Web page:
Was it the shoes? After Kansas guard Keith Langford scored just two first-half points in the No. 2 Jayhawks' showdown with No. 9 Georgia Tech in Lawrence last Saturday, the superstitious senior made a beeline to the locker room to perform his usual luck-changing ritual: He replaced his sneakers with a new pair. Then he went out and scored 16 points, including a twisting jumper with 3.3 seconds to go in overtime that gave Kansas a 70--68 come-from-behind win, preserved an undefeated (9--0) season and gave the raucous, sellout crowd at Allen Fieldhouse a New Year's Day to remember. "The new shoes helped," Langford said afterward, "but also I stopped trying to do too much."
Langford had been so eager for the rematch with the team that knocked Kansas out of last year's NCAA tournament that he didn't fall asleep until 3 a.m. on New Year's Eve, despite an 11 p.m. team curfew. When the two teams met last March, Langford had fouled out in overtime with the game tied, and he had to watch from the bench as the Yellow Jackets pulled ahead to earn a trip to the Final Four. "I always wondered what might have happened if I had stayed in the game," he says.
Saturday's game wasn't do-or-die for either team, but it was Kansas's first game against a ranked opponent without leading scorer Wayne Simien, the Jayhawks' All-America senior forward who is recovering from surgery to repair a ligament in his left thumb. That meant more of the scoring burden would fall to Langford, Kansas's second-leading scorer, who was averaging 15.6 points a game through Sunday. "I had been hearing it all week--from friends, family, coaches, even strangers at the grocery store," he says. "'Hey, Langford, you're gonna have a big game on Saturday!'"
Those predictions seemed wildly off the mark at the outset. As Langford and his teammates struggled to execute their new penetrate-and-pitch offense (without Simien, they've abandoned their usual high-low game), Georgia Tech ran out to a 16-point lead. The Jayhawks cut the deficit to seven at halftime, then spread their offense and played like the No. 2 team in the country, demonstrating a grittiness that coach Bill Self had to love. "This has to show our team what we are capable of," Langford said afterward. "This team is not about one person."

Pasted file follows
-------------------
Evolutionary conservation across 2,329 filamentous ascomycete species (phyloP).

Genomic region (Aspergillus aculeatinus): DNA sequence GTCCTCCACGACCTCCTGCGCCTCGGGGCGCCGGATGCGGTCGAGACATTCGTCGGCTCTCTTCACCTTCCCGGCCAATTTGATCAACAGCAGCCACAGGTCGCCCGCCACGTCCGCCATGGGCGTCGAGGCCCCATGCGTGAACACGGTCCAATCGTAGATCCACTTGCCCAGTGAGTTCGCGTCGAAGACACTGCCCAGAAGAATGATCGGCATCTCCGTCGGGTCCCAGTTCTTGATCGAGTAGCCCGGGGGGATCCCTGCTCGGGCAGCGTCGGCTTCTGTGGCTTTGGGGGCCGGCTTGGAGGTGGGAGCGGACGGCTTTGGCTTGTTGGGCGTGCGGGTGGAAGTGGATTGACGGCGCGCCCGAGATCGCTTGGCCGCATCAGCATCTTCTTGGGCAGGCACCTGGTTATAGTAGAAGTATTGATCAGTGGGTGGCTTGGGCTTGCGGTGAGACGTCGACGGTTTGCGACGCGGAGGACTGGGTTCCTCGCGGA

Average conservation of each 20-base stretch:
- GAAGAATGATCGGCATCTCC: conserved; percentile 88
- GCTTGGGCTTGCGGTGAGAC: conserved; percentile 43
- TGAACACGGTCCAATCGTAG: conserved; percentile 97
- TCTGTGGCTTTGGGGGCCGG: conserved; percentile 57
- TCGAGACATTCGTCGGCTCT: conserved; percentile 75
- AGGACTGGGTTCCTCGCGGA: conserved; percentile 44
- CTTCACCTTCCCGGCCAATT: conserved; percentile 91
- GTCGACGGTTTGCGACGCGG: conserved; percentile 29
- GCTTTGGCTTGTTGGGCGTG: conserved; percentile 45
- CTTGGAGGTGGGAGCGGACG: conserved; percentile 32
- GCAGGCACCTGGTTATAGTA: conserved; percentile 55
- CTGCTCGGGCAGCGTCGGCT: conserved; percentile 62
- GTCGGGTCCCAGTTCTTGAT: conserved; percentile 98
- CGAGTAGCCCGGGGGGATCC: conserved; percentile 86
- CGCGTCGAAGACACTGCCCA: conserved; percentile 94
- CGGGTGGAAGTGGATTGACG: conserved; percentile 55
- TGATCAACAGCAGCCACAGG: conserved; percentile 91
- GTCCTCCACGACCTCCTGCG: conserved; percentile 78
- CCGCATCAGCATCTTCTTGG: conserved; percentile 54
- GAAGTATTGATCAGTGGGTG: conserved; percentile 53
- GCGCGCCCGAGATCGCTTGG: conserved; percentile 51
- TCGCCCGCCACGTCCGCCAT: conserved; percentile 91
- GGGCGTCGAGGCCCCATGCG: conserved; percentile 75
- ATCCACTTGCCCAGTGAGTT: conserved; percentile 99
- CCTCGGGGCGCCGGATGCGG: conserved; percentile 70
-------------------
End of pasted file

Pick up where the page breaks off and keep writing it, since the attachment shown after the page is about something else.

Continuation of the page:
January 10, 2005
Though it pains Self to see Simien, who missed 22 games as a sophomore with a dislocated right shoulder, sit on the bench in a suit, his absence is giving freshmen Alex Galindo, C.J. Giles, Darnell Jackson and Sasha Kaun and junior walk-on Christian Moody important experience. The five combined for 18 points and 22 rebounds on Saturday. "We've been hot and cold this season in part because our young players haven't played at the level I think they can," says Self. "Though I hate it for Wayne, playing without him forces us to develop depth, which I think will make us better in February and March."
Simien could be back at the end of this month, and in the meantime Langford will do his part to keep the Jayhawks rolling. The hightops he wore in the first half on Saturday are already in the trash, "never to be seen again," he says. Kansas fans are hoping that the magic in his new pair can continue.
NBA scouts evaluate the potential of Syracuse AllAmerica forward Hakim Warrick. The 6'8", 219-pound senior was averaging 20.1 points and 8.9 rebounds at week's end:
"He's a very unorthodox player, being so long and thin, and he doesn't have a game that makes him position-specific: He doesn't have three-man range or ball handling skills, but he also doesn't have four-man size.... Another question is his ability to play man-to-man defense because for four years at Syracuse he's played zone. I'll assume he can learn.... On the plus side, he's probably the most athletic player in all of college basketball, and he competes.... I don't think he's going to start in our league--he's not good enough offensively--but as far as his size, strength and skinniness, I just don't care. I'm a Warrick fan." Verdict: Possible lottery pick but not a star.